If not the greatest German poet of the 20th century, Gottfried Benn is in many ways the most representative. From the succès de scandale of his first brief collection, Morgue (1912), to the ill-advised flirtation with Nazism in the early 1930s and the postwar revival of the 1950s, Benn’s writing career spanned the formative decades of modern Germany. His lifelong work as a doctor – specialising in venereal and skin diseases – furnished him with a scientist’s scepticism about the metaphysical yearnings of modernity, yet he too shared these yearnings, as his quietly aching poetry amply attests. Less philosophically inclined than Rilke, more immediately accessible than Celan, Benn is among the most genially engaging of all the major German modernists. Why, then, has he struggled to gain a readership in the English-speaking world?
Michael Hofmann’s answer is that he has been inadequately translated. Despite influential champions, including T S Eliot and John Berryman, few sustained versions of Benn’s verse have appeared in English; unlike Brecht, as Hofmann ruefully remarks, he’s not even unpopular. He is certainly not the easiest of poets to translate, not so much because of any syntactical difficulty but rather on account of his tone, a laconic, smart-casual form of address that risks seeming slight when rendered into English. A further challenge is to avoid flattening out the differences between his early, expressionist idiom and his later, more meditative work. And which poems are most likely to appeal to those reading him in English? In an oeuvre that contains such a range of styles and periods, how to select?
Hofmann’s solution is to concentrate on the ‘shocking early’ and ‘weary late’ periods. Certainly few debuts have shocked as much as Morgue, the little pamphlet published when Benn was just 26. Although Hofmann does not include all nine of the poems in the original sequence, his versions of the first three give an ample sense of the sober, almost offhand manner in which the young coroner-poet sets flowers and beauty alongside corpses and postmortem surgery. In one poem, for instance, we are led to believe that the ‘beautiful youth’ is a young girl, only to learn that it refers to the rats living inside her dead body, nibbling on her entrails. The obvious comparison is with the ugly beauty of Baudelaire’s Les Fleurs du mal (1857), but Benn’s idiom is more medical than classical, shocking precisely in its sobriety.
These early poems introduce a technique typical of Benn’s work, namely the expressionist synecdoche. While it is perhaps most obvious in poems such as ‘Express Train’ or ‘Night Café’ (‘Mossed teeth in pimple face/Waves to incipient stye’), across this selection the technique emerges as an echo of the autopsy theatre, where the human condition is reduced, quite literally, to its bare bones. The concentration on physical parts paradoxically becomes metaphysical, the immortal longings of mortality.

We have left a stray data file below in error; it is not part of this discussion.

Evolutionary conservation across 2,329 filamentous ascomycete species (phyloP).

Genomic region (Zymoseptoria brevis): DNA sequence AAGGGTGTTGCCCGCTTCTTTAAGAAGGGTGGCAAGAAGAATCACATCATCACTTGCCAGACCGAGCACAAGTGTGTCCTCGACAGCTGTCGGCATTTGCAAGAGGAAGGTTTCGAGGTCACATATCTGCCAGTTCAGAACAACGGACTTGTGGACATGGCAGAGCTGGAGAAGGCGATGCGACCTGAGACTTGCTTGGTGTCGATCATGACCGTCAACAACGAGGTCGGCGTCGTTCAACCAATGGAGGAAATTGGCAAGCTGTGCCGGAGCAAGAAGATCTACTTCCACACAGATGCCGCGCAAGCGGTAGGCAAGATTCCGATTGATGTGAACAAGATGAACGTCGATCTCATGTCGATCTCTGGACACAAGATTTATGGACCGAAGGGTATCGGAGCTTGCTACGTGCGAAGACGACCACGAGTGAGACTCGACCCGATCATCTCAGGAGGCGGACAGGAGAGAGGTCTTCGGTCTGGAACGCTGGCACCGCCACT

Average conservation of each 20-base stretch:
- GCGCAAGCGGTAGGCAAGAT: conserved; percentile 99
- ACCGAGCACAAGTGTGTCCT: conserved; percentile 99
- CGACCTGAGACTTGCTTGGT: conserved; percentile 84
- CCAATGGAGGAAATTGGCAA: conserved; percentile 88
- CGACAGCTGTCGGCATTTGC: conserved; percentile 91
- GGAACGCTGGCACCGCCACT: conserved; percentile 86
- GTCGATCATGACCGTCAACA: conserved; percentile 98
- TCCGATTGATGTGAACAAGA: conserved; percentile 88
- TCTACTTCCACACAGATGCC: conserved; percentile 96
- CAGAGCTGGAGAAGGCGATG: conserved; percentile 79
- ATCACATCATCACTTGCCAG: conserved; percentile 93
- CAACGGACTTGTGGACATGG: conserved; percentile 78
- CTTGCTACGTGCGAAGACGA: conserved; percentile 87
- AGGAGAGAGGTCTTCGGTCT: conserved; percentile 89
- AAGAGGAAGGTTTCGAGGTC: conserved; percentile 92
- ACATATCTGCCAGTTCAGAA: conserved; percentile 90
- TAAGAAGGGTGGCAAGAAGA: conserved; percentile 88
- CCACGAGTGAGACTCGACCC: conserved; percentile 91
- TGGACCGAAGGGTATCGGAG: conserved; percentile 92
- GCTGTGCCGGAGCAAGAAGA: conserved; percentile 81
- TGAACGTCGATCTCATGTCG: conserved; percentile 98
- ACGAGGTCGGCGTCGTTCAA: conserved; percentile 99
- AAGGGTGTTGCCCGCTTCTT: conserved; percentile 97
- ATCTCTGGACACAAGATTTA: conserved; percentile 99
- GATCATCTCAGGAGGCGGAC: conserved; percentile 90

Beyond the ironic, disillusioned tone, these longings form the defining quality of Benn’s poetry. From the traditional German yearning for ‘mendacious/Southern happiness’ to the modern elegy for pre-modern simplicities – ‘O that we might be our ancestors’ ancestors’ – an abiding note of atavism underlies Benn’s view of 20th-century consciousness. Indeed, the broader perspective afforded by this cross section of poems suggests that his very sense of art derives from a dissociation of sensibility: ‘the counter-happiness, the intellect’ diagnosed in ‘Never Lonelier’ contrasts with the ‘sensuality and joy’ of the later poem ‘Encounters’. Art, observes Benn in ‘Syntax’, emerges as ‘a priapism of form at the expense of content’ – Dionysian intoxication is the only refuge of disenchanted modernity. If the double life of the poet and doctor implies a Cartesian division of body and mind, the poem is the pineal gland, reconciling sensation and sentiment.
Benn’s later work – for which Hofmann reveals a marked preference – betrays an increasing preoccupation with the irrecuperability of time. ‘It’s only the ephemeral that’s beautiful’, he writes in ‘No Tears’. This most Romantic of sentiments defines the autumnal mood of the late poems, where the ‘coagulates of the twentieth century’ – art and politics, diplomacy and daily life – mellow into the melancholy of old age. Despite Benn’s triumphant re-emergence after the war – in 1951 he became the first author to be awarded the newly founded Büchner Prize – his late work resonates with the same memento mori as the early Morgue, only this time in a register more meditative than medical.
That Michael Hofmann is equal to both the early expressionist and the late lyrical idiom is testament not only to his talent as a translator but also to the extent to which his own poetic style seems to have been honed by Benn’s example. Certainly there is much more to Benn than the poems included here – particularly in the middle years – and his political interventions remain controversial, however great the artistic achievement. With Hofmann’s elegant edition, however, this most German of poets may yet find an English audience.